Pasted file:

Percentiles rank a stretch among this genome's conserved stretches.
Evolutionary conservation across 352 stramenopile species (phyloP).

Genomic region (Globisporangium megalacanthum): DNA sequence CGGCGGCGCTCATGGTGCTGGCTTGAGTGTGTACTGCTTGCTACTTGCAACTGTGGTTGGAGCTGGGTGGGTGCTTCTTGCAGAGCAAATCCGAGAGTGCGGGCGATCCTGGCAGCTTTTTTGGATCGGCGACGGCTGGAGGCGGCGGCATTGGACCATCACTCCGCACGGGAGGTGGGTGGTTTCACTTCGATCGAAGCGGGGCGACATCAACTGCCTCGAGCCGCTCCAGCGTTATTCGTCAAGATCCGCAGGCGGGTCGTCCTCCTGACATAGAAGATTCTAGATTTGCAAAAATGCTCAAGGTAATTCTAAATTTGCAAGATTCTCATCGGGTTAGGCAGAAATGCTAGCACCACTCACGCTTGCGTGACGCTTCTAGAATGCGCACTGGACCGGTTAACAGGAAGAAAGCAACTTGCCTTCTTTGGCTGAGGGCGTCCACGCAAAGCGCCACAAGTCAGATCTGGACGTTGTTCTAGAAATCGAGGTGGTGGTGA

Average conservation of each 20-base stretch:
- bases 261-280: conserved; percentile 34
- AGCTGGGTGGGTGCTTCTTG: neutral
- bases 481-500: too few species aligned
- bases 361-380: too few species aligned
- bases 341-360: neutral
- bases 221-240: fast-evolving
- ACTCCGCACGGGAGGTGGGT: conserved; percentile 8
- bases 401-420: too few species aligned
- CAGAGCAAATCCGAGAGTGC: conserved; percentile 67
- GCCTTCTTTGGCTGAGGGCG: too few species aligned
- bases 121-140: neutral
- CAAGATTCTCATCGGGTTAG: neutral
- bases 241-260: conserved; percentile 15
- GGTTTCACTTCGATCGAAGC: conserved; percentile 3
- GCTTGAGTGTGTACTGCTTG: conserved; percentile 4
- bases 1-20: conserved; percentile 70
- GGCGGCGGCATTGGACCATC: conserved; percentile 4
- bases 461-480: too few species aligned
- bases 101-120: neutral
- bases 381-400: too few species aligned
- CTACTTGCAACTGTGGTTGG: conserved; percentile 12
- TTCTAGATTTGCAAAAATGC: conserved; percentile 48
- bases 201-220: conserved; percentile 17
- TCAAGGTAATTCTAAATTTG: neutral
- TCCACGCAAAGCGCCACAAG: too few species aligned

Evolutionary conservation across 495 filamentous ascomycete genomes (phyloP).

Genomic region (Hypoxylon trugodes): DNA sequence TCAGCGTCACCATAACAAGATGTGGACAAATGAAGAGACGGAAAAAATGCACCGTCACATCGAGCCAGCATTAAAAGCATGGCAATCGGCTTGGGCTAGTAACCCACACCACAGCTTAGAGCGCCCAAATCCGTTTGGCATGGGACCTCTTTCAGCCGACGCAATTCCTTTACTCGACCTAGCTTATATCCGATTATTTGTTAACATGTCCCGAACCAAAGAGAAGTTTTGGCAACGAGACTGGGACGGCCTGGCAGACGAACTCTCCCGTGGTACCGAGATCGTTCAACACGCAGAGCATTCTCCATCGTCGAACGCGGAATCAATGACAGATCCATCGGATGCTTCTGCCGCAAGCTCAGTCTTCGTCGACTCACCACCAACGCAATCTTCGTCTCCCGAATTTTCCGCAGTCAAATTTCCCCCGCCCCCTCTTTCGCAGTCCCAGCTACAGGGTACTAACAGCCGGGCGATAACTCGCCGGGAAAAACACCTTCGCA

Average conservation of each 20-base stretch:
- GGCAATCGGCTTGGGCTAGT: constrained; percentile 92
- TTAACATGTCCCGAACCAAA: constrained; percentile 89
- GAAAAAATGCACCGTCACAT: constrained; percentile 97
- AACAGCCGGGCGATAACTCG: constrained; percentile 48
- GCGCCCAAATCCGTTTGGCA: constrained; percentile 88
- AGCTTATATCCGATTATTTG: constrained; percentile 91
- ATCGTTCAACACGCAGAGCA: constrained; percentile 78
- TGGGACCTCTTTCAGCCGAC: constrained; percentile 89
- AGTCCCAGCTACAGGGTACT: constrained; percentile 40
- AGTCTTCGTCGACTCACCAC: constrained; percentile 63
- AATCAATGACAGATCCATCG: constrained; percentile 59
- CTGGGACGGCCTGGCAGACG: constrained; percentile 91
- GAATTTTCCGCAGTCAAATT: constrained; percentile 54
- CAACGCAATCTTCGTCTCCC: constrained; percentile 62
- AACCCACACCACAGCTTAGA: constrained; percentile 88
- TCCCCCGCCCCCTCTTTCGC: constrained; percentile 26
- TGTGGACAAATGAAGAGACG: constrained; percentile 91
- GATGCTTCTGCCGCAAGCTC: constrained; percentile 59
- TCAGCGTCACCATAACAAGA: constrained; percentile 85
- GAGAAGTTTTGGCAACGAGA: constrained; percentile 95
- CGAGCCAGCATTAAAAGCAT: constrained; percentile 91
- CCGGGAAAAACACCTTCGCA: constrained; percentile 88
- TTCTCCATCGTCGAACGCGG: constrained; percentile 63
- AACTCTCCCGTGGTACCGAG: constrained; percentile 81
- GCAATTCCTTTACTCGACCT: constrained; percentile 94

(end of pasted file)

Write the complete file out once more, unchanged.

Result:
Percentiles rank a stretch among this genome's conserved stretches.
Evolutionary conservation across 352 stramenopile species (phyloP).

Genomic region (Globisporangium megalacanthum): DNA sequence CGGCGGCGCTCATGGTGCTGGCTTGAGTGTGTACTGCTTGCTACTTGCAACTGTGGTTGGAGCTGGGTGGGTGCTTCTTGCAGAGCAAATCCGAGAGTGCGGGCGATCCTGGCAGCTTTTTTGGATCGGCGACGGCTGGAGGCGGCGGCATTGGACCATCACTCCGCACGGGAGGTGGGTGGTTTCACTTCGATCGAAGCGGGGCGACATCAACTGCCTCGAGCCGCTCCAGCGTTATTCGTCAAGATCCGCAGGCGGGTCGTCCTCCTGACATAGAAGATTCTAGATTTGCAAAAATGCTCAAGGTAATTCTAAATTTGCAAGATTCTCATCGGGTTAGGCAGAAATGCTAGCACCACTCACGCTTGCGTGACGCTTCTAGAATGCGCACTGGACCGGTTAACAGGAAGAAAGCAACTTGCCTTCTTTGGCTGAGGGCGTCCACGCAAAGCGCCACAAGTCAGATCTGGACGTTGTTCTAGAAATCGAGGTGGTGGTGA

Average conservation of each 20-base stretch:
- bases 261-280: conserved; percentile 34
- AGCTGGGTGGGTGCTTCTTG: neutral
- bases 481-500: too few species aligned
- bases 361-380: too few species aligned
- bases 341-360: neutral
- bases 221-240: fast-evolving
- ACTCCGCACGGGAGGTGGGT: conserved; percentile 8
- bases 401-420: too few species aligned
- CAGAGCAAATCCGAGAGTGC: conserved; percentile 67
- GCCTTCTTTGGCTGAGGGCG: too few species aligned
- bases 121-140: neutral
- CAAGATTCTCATCGGGTTAG: neutral
- bases 241-260: conserved; percentile 15
- GGTTTCACTTCGATCGAAGC: conserved; percentile 3
- GCTTGAGTGTGTACTGCTTG: conserved; percentile 4
- bases 1-20: conserved; percentile 70
- GGCGGCGGCATTGGACCATC: conserved; percentile 4
- bases 461-480: too few species aligned
- bases 101-120: neutral
- bases 381-400: too few species aligned
- CTACTTGCAACTGTGGTTGG: conserved; percentile 12
- TTCTAGATTTGCAAAAATGC: conserved; percentile 48
- bases 201-220: conserved; percentile 17
- TCAAGGTAATTCTAAATTTG: neutral
- TCCACGCAAAGCGCCACAAG: too few species aligned

Evolutionary conservation across 495 filamentous ascomycete genomes (phyloP).

Genomic region (Hypoxylon trugodes): DNA sequence TCAGCGTCACCATAACAAGATGTGGACAAATGAAGAGACGGAAAAAATGCACCGTCACATCGAGCCAGCATTAAAAGCATGGCAATCGGCTTGGGCTAGTAACCCACACCACAGCTTAGAGCGCCCAAATCCGTTTGGCATGGGACCTCTTTCAGCCGACGCAATTCCTTTACTCGACCTAGCTTATATCCGATTATTTGTTAACATGTCCCGAACCAAAGAGAAGTTTTGGCAACGAGACTGGGACGGCCTGGCAGACGAACTCTCCCGTGGTACCGAGATCGTTCAACACGCAGAGCATTCTCCATCGTCGAACGCGGAATCAATGACAGATCCATCGGATGCTTCTGCCGCAAGCTCAGTCTTCGTCGACTCACCACCAACGCAATCTTCGTCTCCCGAATTTTCCGCAGTCAAATTTCCCCCGCCCCCTCTTTCGCAGTCCCAGCTACAGGGTACTAACAGCCGGGCGATAACTCGCCGGGAAAAACACCTTCGCA

Average conservation of each 20-base stretch:
- GGCAATCGGCTTGGGCTAGT: constrained; percentile 92
- TTAACATGTCCCGAACCAAA: constrained; percentile 89
- GAAAAAATGCACCGTCACAT: constrained; percentile 97
- AACAGCCGGGCGATAACTCG: constrained; percentile 48
- GCGCCCAAATCCGTTTGGCA: constrained; percentile 88
- AGCTTATATCCGATTATTTG: constrained; percentile 91
- ATCGTTCAACACGCAGAGCA: constrained; percentile 78
- TGGGACCTCTTTCAGCCGAC: constrained; percentile 89
- AGTCCCAGCTACAGGGTACT: constrained; percentile 40
- AGTCTTCGTCGACTCACCAC: constrained; percentile 63
- AATCAATGACAGATCCATCG: constrained; percentile 59
- CTGGGACGGCCTGGCAGACG: constrained; percentile 91
- GAATTTTCCGCAGTCAAATT: constrained; percentile 54
- CAACGCAATCTTCGTCTCCC: constrained; percentile 62
- AACCCACACCACAGCTTAGA: constrained; percentile 88
- TCCCCCGCCCCCTCTTTCGC: constrained; percentile 26
- TGTGGACAAATGAAGAGACG: constrained; percentile 91
- GATGCTTCTGCCGCAAGCTC: constrained; percentile 59
- TCAGCGTCACCATAACAAGA: constrained; percentile 85
- GAGAAGTTTTGGCAACGAGA: constrained; percentile 95
- CGAGCCAGCATTAAAAGCAT: constrained; percentile 91
- CCGGGAAAAACACCTTCGCA: constrained; percentile 88
- TTCTCCATCGTCGAACGCGG: constrained; percentile 63
- AACTCTCCCGTGGTACCGAG: constrained; percentile 81
- GCAATTCCTTTACTCGACCT: constrained; percentile 94